One thing that Flogging Molly have over a large majority of Irish punk bands, and I'm sure this has been said many times before, is that lead man Dave King is actually Irish. Can you say that, Dropkick Muphys? Can you say that, Tossers? Even Shane McGowan (the Pogues' leading alcoholic) has a more tenuous link to Irishdom. And so with that in mind, it is easier to listen to Flogging Molly without annoyance at the cod-ness that may come with other bands.
It also helps that King has surrounded himself by very talented musicians and can write quite a good tune (Drunken Lullabies is a personal favourite Irish punk album of mine). And with the four years since the last studio album (the rather good Within a Mile Of Home in 2004), they've picked up a host of celebrity fans, name-checked by author Stephen King and actors Ewan McGregor, Sean Penn, Tim Robbins and other imaginary people.
So what does Float bring to the Flogging Molly boat, apart from celebrity fans and some more Irish punk? Innovative, interesting, intelligent ideas to take the sound further and forward? Perhaps some more metallic moments that harkens back to King's original band (Fastway, with "Fast" Eddie Clark from MotÃ¶rhead)?
Wellâ?¦no, not really. It was recorded in Ireland though, adding more legitimacy to their cause. But back in 2002, with Drunken Lullabies, the band hit quite the unstoppable stride for writing good song after good song and they didn't really bother to stop. It went all through Drunken Lullabies, into Within a Mile of Home and has gone all the way into Float, a million and a half album sales later.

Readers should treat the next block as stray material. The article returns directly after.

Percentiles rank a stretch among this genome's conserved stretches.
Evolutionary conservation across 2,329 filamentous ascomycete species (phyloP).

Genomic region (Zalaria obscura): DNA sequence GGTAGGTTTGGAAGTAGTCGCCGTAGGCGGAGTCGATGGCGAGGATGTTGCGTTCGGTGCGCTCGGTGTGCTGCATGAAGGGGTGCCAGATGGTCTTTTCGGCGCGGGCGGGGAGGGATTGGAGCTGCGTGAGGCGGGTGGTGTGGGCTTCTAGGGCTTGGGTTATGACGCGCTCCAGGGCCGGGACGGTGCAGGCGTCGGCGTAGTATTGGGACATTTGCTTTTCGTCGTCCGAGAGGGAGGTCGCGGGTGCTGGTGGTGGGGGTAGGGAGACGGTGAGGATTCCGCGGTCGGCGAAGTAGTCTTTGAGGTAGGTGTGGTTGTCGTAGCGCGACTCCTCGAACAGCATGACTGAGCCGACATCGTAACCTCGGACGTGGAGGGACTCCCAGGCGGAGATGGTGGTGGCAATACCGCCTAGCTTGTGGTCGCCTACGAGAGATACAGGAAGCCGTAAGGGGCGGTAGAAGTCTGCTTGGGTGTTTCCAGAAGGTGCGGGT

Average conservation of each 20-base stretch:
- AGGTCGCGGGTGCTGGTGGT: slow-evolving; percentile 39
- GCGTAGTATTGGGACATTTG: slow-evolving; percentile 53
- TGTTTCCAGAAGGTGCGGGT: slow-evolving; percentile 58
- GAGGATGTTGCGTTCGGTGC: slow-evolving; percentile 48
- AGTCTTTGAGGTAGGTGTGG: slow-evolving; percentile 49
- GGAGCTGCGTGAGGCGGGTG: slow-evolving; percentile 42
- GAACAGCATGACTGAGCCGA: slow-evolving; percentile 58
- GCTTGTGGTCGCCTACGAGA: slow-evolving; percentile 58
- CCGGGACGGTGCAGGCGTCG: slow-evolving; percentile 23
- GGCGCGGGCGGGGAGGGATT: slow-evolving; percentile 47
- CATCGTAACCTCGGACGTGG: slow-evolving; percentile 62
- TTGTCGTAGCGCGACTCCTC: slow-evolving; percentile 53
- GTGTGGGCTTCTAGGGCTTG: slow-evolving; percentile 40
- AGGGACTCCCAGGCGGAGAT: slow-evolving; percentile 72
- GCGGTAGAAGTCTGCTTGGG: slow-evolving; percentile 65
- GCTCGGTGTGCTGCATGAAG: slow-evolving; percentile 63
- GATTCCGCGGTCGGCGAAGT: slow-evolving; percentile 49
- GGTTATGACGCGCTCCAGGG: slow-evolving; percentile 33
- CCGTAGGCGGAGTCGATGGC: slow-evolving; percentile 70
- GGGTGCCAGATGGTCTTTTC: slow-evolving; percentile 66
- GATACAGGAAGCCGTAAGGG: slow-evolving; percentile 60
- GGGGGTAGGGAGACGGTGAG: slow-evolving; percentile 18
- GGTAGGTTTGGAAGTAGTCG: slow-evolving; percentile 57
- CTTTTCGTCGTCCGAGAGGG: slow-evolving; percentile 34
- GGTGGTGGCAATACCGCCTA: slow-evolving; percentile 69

There is a struggle with most bands that last more than three albums and who are not of a progressive nature: They fail to grow, change and be interesting. Certainly, Float is an album of consistently well-written, well-played, well-structured songs. It's easy to picture a crowd roused by "Requiem for a Dying Song," "Paddy's Lament," "You Won't Make a Fool Out of Me," "Us of Lesser Gods" and pretty much the rest of the album. But we got that on Drunken Lullabies -- why bother making the same album for the fourth time? Even the Dropkick Murphys have grown, albeit from a cod-Irish but pretty good hardcore oi! band to a clichÃ©-ridden embarrassment.
This is a good, fine, fun album. King has a way with hooks and songs that are, in no uncertain terms, rabble rousing. These 11 tracks are a safe excursion into territory the band never leaves; they are a tight and skilled band who are playing well within their comfort zone. And that is the disappointment: the lack of surprises; the lack of challenge; the lack of progress. If folk music was never meant to change, Bob Dylan would've never picked up the electric guitar and the Pogues would play sober. I accuse Flogging Molly of sitting on their laurels and letting themselves down by making consistently good yet predictable albums.